Forum: Workforce composition in banks needs to be examined

The Covid-19 pandemic has worsened the economic outlook for Singapore dramatically. Singaporeans have been told to expect even more job losses, retrenchment and hiring freezes.

We need to make protecting our own citizens and their livelihoods a priority.

As a retired senior banker, I can say categorically that in the past two decades, many foreigners hired in Singapore's finance sector have been for upper-middle to senior management positions (Banks say they keep strong local core in workforce, Aug 13).

Once hired, these foreign staff can easily and in a short time secure their permanent resident (PR) status in Singapore. Therefore, when analysing the actual makeup of local staff, it is misleading to combine the Singaporeans and PRs.

The loss of lucrative professional, manager, executive and technician jobs to foreigners is a touchy issue in Singapore in the current economic circumstances, and given that the banking industry is a fairly mature one, I would suggest the following:

• Banks should provide the Monetary Authority of Singapore and Manpower Ministry with their workforce composition, detailing local hires (Singapore citizens only) versus others (foreign hires and PRs). The percentage of Singaporeans making up the "senior" staff should also be provided.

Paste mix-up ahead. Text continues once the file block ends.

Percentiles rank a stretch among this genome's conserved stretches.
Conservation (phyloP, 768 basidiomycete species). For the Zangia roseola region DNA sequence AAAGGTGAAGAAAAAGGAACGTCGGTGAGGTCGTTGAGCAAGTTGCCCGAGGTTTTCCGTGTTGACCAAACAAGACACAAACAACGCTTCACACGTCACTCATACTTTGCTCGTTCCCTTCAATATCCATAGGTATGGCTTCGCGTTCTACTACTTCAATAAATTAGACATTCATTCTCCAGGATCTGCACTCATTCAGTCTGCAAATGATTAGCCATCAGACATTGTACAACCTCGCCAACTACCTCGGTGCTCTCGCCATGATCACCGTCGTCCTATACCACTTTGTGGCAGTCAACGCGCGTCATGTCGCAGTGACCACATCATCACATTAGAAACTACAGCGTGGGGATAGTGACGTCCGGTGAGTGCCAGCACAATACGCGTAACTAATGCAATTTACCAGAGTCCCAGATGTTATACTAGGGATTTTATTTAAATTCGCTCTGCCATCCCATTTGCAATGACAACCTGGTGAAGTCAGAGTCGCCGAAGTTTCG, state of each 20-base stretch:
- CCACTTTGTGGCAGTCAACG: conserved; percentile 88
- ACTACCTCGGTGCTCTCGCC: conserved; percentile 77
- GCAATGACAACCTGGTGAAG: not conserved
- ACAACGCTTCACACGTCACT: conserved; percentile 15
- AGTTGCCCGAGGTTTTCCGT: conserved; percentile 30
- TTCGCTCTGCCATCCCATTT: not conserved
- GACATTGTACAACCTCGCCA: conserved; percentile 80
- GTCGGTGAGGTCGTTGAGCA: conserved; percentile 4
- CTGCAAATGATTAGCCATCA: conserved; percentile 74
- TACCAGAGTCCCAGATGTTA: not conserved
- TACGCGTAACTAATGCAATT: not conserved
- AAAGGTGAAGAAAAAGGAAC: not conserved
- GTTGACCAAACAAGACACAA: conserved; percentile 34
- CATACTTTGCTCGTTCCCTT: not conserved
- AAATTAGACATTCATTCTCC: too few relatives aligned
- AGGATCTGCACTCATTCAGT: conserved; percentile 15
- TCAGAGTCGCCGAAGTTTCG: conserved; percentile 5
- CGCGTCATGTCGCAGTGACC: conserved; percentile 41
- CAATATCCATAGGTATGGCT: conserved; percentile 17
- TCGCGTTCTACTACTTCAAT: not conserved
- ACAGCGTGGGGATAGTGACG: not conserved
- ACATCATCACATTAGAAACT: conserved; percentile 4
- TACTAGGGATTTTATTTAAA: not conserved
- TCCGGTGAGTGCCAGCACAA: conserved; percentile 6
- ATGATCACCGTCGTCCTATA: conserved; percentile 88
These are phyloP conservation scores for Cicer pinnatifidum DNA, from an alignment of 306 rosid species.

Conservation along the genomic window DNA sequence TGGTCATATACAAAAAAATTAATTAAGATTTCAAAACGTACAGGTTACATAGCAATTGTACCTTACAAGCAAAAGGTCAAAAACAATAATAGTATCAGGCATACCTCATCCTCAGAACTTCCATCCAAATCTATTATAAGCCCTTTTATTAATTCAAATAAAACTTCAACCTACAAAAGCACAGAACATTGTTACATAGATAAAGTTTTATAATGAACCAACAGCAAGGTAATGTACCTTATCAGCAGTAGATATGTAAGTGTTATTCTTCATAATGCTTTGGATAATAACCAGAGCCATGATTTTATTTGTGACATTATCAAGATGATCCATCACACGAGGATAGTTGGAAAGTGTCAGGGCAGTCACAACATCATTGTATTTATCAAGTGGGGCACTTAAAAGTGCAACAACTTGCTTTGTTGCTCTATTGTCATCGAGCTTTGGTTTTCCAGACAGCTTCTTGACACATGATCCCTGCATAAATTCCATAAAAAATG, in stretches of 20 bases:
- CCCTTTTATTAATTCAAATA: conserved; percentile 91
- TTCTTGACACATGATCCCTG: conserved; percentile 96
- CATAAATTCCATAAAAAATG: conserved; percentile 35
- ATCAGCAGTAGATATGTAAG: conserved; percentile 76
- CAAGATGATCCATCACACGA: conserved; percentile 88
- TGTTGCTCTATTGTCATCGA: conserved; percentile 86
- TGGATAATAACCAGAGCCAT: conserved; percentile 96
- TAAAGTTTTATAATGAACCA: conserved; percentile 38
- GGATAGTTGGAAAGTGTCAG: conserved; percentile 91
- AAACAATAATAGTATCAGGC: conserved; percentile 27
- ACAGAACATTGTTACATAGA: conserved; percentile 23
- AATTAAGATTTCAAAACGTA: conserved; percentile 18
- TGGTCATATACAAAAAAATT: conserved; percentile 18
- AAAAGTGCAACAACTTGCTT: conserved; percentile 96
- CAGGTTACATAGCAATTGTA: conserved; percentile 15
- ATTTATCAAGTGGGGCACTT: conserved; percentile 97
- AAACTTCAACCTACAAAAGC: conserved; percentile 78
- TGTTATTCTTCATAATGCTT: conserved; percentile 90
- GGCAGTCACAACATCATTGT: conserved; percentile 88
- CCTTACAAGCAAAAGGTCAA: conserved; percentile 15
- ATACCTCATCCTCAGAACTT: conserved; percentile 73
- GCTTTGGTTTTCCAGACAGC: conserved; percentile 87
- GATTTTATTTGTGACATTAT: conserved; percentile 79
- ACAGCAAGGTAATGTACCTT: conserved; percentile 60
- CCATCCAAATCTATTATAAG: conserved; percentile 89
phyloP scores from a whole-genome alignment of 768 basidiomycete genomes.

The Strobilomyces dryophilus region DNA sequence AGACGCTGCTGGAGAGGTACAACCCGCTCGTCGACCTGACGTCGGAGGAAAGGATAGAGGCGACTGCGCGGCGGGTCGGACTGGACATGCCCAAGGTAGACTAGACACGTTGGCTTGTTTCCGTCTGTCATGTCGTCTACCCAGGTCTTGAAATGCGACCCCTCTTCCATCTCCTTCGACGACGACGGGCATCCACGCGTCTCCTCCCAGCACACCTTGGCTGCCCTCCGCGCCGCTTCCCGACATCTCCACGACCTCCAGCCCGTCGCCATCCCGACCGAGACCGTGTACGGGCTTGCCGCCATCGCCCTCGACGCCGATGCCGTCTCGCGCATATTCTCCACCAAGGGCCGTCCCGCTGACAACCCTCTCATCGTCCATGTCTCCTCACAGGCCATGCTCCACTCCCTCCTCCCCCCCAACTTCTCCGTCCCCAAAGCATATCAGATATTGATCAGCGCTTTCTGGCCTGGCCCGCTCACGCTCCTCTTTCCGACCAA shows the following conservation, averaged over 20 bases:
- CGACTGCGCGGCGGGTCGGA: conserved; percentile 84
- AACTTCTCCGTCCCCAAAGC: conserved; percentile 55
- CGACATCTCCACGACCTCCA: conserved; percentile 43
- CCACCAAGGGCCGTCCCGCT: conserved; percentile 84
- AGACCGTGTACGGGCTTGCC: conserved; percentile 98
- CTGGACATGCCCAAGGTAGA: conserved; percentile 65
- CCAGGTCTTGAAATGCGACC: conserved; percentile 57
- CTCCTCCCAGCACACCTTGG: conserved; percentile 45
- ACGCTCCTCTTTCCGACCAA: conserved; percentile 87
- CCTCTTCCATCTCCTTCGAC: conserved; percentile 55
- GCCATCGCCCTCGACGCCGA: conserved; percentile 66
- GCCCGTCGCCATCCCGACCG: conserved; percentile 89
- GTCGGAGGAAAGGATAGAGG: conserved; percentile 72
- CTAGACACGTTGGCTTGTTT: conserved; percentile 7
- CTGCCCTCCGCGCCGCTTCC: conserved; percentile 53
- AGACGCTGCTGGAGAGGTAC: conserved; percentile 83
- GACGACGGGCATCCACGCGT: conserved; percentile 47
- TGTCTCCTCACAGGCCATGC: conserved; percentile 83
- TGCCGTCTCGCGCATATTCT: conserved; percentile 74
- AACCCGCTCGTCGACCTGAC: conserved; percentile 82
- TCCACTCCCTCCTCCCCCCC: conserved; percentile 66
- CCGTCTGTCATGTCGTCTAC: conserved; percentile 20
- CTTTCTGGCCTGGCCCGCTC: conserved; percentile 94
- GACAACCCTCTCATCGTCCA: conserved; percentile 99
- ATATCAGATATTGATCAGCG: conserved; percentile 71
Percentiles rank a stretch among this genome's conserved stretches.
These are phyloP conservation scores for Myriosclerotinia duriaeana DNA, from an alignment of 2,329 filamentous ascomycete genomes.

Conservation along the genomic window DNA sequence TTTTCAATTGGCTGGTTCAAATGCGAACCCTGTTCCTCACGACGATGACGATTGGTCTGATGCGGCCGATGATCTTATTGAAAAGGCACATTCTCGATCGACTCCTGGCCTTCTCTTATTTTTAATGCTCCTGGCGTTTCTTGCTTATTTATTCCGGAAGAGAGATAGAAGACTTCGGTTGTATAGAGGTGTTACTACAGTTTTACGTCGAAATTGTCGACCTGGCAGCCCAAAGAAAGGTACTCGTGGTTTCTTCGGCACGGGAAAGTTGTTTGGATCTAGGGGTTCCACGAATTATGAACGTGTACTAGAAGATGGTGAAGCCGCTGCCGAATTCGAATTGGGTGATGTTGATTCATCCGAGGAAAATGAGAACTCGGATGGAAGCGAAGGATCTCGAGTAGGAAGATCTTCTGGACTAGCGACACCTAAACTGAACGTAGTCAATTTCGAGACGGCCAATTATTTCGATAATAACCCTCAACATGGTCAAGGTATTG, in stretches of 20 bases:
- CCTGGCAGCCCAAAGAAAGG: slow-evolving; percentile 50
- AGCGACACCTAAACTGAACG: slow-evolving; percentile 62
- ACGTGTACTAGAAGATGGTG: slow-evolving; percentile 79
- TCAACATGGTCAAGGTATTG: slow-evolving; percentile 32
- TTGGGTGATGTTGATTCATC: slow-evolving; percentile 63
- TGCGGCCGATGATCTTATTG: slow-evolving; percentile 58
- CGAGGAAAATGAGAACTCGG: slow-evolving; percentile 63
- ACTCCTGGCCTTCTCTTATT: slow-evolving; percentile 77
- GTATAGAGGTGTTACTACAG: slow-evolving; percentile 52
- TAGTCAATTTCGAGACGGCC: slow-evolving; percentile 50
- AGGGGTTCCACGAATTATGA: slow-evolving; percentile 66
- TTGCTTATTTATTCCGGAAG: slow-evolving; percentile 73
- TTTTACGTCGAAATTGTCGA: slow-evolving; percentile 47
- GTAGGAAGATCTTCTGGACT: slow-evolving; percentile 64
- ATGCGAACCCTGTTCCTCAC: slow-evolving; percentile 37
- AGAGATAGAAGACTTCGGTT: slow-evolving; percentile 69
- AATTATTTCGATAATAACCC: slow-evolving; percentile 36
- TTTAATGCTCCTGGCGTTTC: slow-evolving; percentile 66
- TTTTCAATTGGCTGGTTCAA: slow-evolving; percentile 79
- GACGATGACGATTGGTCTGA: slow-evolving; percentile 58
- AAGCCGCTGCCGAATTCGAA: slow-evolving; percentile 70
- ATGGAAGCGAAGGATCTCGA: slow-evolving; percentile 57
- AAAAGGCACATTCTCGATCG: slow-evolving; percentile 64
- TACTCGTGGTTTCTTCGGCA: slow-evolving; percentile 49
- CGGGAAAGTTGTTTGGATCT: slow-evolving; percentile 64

• A minimum percentage of hired locals against the total workforce should be considered, like 90 per cent for Singapore banks and 85 per cent for non-Singapore banks.

It seems quite generous to have some banks take in 30 per cent foreigners for their commercial banking operations in Singapore.

• Any exception to the workforce composition should require special approval from the regulatory or government authorities, again with rationale supporting justification.

• Certain key positions, like human resource head, operations head and compliance roles, should be held only by locals (unless exceptionally justified). Where foreign expertise is needed, there should be clear transition plans to train Singaporeans to assume the said responsibilities in the coming years.

The financial sector is an important one for Singapore but we need to constantly train, upgrade and protect these jobs for Singaporeans, while concurrently welcoming foreign investments.

It has been common market knowledge that certain big, long established foreign banks have been sidelining Singaporean talent in favour of foreign hires, and I strongly urge the authorities to more closely scrutinise the situation in our finance industry.

Raymond Koh Bock Swi

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